This post first appeared on Forbes.
The idea of humans as contradictory beings isn’t a new one, but social media is making such personal dichotomies more evident than ever before, even in life’s happiest moments, according to a new report launched by off-price luxury e-commerce site, The Outnet.
Written in partnership with audience intelligence platform, Pulsar, the study analysed 33 million posts related to the way in which consumers share moments of “joy” and “thrill” worldwide across Facebook, Twitter and Instagram during May 2016.
Central to the findings is the idea that consumers are indeed extremely fickle. We celebrate uniqueness for instance, but we seek to be part of a tribe. We’re less concerned about material wealth, but what we wear and how we display it is more important than ever in our images. And we’re eagerly searching for time to disconnect, but we continue to capture those rare moments by digital means.
None of that may sound at all surprising, but the depth of the study provides some valuable lessons for businesses playing in the content marketing space and looking to figure out what motivations lie behind consumer behaviour today.
The perfect example lies in the selfie – one third of all photos in the study included a person or people in them. Rather than being solely about personal image or a means to draw attention to the creator, however, the report suggests these portraits are increasingly leaning towards supporting individuals’ growth and development.
Social media has long been a place for users to curate and edit the best versions of themselves, but the focus of that is moving to being primarily about positive steps to self-improvement and the achievement of one’s goals.
In fact, personal growth as a theme was the number one driver of discussions around joy and thrill globally (49%) in the study, which maps to broader evolving consumer trends currently in existence. Wellbeing and mindfulness have moved the topic of health, for instance, beyond a conversation surrounding just diet and exercise, to entire mental and physical lifestyle choices, which are in turn impacting businesses at every level.
This makes personal growth as a whole a really interesting one for companies to consider in terms of the way they speak to consumers – it’s not only about selling products to them anymore, but ideas and emotions that will both fit with and help fulfill such lifestyles. Brands should be thinking about how to help consumers feel more empowered, and to provide them with a service that improves their lives.
As Andres Sosa, EVP of The Outnet, said: “Having these results available for the business will be a key focus point in helping to drive our communication strategy forward. We can create touch points in relation to these moments, ensuring what we offer as a brand truly replicates and resonates with [them].”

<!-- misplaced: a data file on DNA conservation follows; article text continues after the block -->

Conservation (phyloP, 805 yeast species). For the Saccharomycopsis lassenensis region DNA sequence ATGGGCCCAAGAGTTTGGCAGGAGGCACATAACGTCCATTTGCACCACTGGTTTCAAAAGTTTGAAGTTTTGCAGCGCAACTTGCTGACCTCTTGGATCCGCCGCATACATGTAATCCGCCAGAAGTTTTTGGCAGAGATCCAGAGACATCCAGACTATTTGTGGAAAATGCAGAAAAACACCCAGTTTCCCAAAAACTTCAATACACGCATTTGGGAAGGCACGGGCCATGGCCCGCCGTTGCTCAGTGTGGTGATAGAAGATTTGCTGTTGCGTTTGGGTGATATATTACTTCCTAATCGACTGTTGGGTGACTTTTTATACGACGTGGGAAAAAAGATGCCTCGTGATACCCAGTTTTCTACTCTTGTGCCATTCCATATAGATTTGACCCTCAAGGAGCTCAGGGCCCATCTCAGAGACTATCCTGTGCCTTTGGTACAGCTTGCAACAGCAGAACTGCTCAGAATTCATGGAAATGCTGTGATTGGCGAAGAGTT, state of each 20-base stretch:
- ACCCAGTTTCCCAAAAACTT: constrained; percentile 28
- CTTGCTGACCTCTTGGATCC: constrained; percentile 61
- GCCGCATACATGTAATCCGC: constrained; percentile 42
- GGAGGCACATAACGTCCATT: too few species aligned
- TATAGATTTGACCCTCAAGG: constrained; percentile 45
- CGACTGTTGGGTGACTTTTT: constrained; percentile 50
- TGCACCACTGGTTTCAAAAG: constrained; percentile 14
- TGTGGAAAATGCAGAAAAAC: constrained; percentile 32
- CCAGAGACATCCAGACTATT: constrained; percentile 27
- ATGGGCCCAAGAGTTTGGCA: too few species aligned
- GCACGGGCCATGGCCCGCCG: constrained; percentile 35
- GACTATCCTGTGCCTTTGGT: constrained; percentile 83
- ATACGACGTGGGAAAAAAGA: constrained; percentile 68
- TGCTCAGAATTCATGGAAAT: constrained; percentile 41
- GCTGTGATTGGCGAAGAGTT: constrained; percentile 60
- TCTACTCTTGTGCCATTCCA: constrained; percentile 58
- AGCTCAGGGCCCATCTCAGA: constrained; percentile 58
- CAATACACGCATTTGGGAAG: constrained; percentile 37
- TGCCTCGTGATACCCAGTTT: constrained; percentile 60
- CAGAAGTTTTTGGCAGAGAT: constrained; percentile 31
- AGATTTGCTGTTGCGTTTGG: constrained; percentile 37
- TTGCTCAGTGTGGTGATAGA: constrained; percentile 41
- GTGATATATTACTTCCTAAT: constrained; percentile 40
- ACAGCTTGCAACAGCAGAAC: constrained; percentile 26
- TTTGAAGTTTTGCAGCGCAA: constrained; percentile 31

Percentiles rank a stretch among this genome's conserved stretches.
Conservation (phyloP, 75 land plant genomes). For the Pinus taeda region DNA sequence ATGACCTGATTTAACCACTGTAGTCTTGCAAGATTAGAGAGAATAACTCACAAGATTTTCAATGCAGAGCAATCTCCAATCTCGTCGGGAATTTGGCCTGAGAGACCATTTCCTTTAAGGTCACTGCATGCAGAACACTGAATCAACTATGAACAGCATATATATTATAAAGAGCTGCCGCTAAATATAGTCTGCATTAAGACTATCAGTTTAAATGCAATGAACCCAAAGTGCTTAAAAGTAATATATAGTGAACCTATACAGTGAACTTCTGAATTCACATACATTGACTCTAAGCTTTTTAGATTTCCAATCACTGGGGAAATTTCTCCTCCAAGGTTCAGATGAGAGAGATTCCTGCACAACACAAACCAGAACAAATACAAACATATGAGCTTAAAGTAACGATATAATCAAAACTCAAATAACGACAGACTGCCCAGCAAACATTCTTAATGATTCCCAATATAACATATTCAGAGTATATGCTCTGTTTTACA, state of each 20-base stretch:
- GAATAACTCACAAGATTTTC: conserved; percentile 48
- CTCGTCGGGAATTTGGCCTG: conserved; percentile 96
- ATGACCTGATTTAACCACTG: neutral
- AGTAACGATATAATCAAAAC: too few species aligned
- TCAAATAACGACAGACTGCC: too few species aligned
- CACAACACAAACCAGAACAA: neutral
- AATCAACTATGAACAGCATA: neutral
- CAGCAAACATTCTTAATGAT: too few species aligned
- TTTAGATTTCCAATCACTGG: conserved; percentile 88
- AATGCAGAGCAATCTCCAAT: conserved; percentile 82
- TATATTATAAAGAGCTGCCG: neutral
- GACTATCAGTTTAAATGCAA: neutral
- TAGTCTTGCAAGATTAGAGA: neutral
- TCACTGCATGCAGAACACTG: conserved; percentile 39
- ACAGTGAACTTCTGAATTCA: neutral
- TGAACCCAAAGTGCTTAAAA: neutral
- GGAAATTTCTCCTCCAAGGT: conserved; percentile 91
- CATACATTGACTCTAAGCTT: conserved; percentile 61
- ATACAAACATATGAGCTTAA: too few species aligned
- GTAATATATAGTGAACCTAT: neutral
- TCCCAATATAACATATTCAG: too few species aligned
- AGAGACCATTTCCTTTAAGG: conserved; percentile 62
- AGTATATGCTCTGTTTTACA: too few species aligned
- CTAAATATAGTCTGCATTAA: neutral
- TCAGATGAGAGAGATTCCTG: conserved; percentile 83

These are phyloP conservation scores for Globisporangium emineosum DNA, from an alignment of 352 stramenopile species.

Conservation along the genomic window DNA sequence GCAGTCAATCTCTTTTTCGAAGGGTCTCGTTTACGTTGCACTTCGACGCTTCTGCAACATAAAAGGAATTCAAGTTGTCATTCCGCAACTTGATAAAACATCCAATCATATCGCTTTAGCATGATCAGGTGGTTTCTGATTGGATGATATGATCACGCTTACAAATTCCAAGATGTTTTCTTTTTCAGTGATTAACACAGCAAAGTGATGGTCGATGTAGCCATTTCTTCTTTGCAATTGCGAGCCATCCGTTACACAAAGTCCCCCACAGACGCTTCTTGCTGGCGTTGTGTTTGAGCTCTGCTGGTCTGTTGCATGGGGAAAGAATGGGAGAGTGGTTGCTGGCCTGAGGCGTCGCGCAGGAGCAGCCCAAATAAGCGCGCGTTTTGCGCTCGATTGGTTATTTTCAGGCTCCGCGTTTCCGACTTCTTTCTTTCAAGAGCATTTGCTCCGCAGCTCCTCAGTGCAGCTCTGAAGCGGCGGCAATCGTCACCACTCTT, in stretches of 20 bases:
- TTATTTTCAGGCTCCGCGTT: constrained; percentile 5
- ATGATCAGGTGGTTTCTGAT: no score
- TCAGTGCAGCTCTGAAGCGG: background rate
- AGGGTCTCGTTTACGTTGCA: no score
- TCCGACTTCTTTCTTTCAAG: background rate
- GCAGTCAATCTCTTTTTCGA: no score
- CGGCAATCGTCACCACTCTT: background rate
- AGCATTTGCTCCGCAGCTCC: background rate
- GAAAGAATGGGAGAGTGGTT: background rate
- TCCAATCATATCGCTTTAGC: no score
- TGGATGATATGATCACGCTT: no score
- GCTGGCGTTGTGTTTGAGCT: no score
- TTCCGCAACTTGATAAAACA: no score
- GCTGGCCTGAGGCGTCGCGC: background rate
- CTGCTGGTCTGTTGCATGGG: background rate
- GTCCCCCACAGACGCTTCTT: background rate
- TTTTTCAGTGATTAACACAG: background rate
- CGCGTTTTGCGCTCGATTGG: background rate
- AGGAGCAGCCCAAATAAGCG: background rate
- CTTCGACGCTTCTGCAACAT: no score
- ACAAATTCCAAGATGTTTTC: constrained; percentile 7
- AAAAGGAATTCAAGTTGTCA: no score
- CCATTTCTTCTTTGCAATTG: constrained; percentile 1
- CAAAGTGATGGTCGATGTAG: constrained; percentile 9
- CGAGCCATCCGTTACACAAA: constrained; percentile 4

The same goes for the way in which consumers look at the idea of belonging (referenced in 31% of posts globally). There’s desire to find joy in solidarity with others, even with the individuality that so anchors social media otherwise.
The digital era has brought about a quest for uniqueness as well as the idea of existing as part of a tribe. Businesses today should therefore be thinking about offering greater personalisation than ever, but ensuring their fans and followers feel a part of their community alongside.
The final trend in the study surrounds the idea of joy and thrill as it relates to experiences and discovery (16% of posts). Consumers are not only travelling more than any other time in history, but valuing such adventure in order to have greater things to share on social media. We’ve shifted to a time of less conspicuous consumption and instead happiness in discovering and capturing the everyday beauty of the world.
This directly relates to the fact that shoppers are valuing experiences over material wealth to a greater extent than ever before. According to the Boston Consulting Group , 55% of all luxury spend today is on luxury experiences, and that number rapidly scales when looking at the millennials market specifically. This is about being able to say “I did this” rather than “I bought this”.
Again, it’s crucial for businesses to respond to these changing motivations to best serve their customers – to think about experiences and that broader lifestyle piece as a part of their brand in the same way they curate their product proposition.
The Outnet, which is part of the Yoox Net-a-Porter Group, focused on thrill and joy as the foundation of the study to relate to its recently launched #TheThrillOfTheFind social campaign and its “Everything Reduced But The Thrill” tagline. Overall, the results serve as a positive outline of seemingly incongruous trends to consider for content strategy, but in a broader sense, they’re also a unified reminder that consumers today seek meaningful relationships and not just transactions.
Disclaimer: The author Rachel Arthur served as a consultant and contributor to this study on behalf of The Outnet.